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Israel (Laszlo) Lazar papers

Document | Not Digitized | Accession Number: 1997.A.0243

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    Collection contains Israel Laszlo Lazar's memoir (in German) entitled "Erinnerungen und Erlebnisse aus den Jahren des Holocaust (1944-1945)" and a transcript (in Hebrew) of a December 27,1995, Yad Vashem videotaped interview with Israel Laszlo Lazar in which he describes his experiences in the Ordia-Mera (a.k.a. Oradea or Oradea-Mare, Romania) ghetto, his deportation to Auschwitz concentration camp, his transfer to Buchenwald, to Rehmsdorf, and back to Buchenwald concentration camp, and the liberation of Buchenwald; and a transcript of remarks made by Fred W. Friendly, former President of CBS News, about Edward R. Murrow's description of the liberation of Buchenwald concentration camp in which portions of the Murrow description are included.
    Collection Creator
    Israel L. Lazar
    Israel Laszlo Lazar (Israel László Lázár) was born on January 25, 1930 in Oradea, Romania (Oradea-Mare, Transylvania, Romania) to Rozalia (1905-1944, née Braun) and Jeno (1897-1945) Lazar. He had a younger brother, Aharon Tibor Lazar (1932-1944).
    During the war, they lived in Nagyvárad until Hungary was invaded by the Germans. When Lazar was 14 years old, he and his family were taken to the Nagyvárad ghetto until they were transported to Auschwitz in late May 1944. At the suggestion of a sonderkommando, or a Jewish prisoner forced to work at gas chambers and crematoria, Lazar stated that he was sixteen, instead of fourteen years old, marking his birth date in records as March 15, 1928. His mother, brother, grandfather Mort, and many other relatives perished in the gas chambers. Lazar and his father were selected for work and were taken to Buchenwald in June 1944.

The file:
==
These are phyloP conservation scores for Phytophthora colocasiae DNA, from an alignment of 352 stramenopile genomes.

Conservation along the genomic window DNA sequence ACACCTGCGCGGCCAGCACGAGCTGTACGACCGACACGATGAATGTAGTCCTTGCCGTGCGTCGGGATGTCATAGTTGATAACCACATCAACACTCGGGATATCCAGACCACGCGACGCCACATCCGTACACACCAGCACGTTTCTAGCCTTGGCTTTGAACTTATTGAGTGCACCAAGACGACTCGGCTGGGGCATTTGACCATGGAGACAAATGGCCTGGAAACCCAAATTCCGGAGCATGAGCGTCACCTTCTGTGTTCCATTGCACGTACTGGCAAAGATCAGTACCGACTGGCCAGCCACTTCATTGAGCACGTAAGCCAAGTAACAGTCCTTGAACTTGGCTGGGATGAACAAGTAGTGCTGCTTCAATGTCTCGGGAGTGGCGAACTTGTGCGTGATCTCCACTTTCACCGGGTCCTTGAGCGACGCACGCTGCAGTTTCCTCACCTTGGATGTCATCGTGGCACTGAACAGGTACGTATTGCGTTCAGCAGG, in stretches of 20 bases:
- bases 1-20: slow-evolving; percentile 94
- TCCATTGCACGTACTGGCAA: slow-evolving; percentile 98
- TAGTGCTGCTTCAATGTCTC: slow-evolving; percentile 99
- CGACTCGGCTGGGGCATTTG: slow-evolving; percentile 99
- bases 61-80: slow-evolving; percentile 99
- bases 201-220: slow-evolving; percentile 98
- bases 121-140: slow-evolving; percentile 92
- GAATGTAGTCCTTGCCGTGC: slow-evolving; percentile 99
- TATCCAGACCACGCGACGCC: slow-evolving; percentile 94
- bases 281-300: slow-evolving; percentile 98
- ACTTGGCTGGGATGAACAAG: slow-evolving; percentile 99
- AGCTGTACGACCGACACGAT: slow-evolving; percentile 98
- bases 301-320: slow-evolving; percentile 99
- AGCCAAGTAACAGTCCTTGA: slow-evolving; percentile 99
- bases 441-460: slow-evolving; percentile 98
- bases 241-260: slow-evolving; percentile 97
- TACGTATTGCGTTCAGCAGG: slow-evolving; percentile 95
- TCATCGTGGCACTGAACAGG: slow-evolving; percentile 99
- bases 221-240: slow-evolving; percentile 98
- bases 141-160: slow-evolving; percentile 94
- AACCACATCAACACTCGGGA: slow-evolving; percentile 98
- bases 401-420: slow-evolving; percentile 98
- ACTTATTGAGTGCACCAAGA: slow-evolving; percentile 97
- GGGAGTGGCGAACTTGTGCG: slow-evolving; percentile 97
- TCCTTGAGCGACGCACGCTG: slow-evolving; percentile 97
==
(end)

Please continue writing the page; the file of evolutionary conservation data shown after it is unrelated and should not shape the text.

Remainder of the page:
Between 1944 and 1945, Lazar, his father, and uncle were forced to work in a factory called Brabag making synthetic petroleum in Rehmsdorf at the Wille forced labor camp, a subcamp of Buchenwald. In January 1945, Lazar was sent to a crematorium in Buchenwald where he was eventually liberated by the American army in April.
    Following his liberation from Buchenwald in 1945 and his recovery from typhus, Lazar was repatriated and reunited with his uncle in Oradea, where he learned of his father’s death. He lived with his uncle until 1951 and then immigrated to Israel where he married and had four children. He served in the Israeli Air Force for 31 years and retired as a sergeant major.

    Physical Details

    German Hebrew English
    1 folder

    Rights & Restrictions

    Conditions on Access
    There are no known restrictions on access to this material.
    Conditions on Use
    The donor, source institution, or a third party has asserted copyright over some or all of these material(s). The Museum does not own the copyright for the material and does not have authority to authorize use. For permission, please contact the rights holder(s).

    Keywords & Subjects

    Administrative Notes

    Israel Laszlo Lazar donated this collection to the United States Holocaust Memorial Museum Archives in July 1997.
    Record last modified:
    2023-02-24 13:55:21
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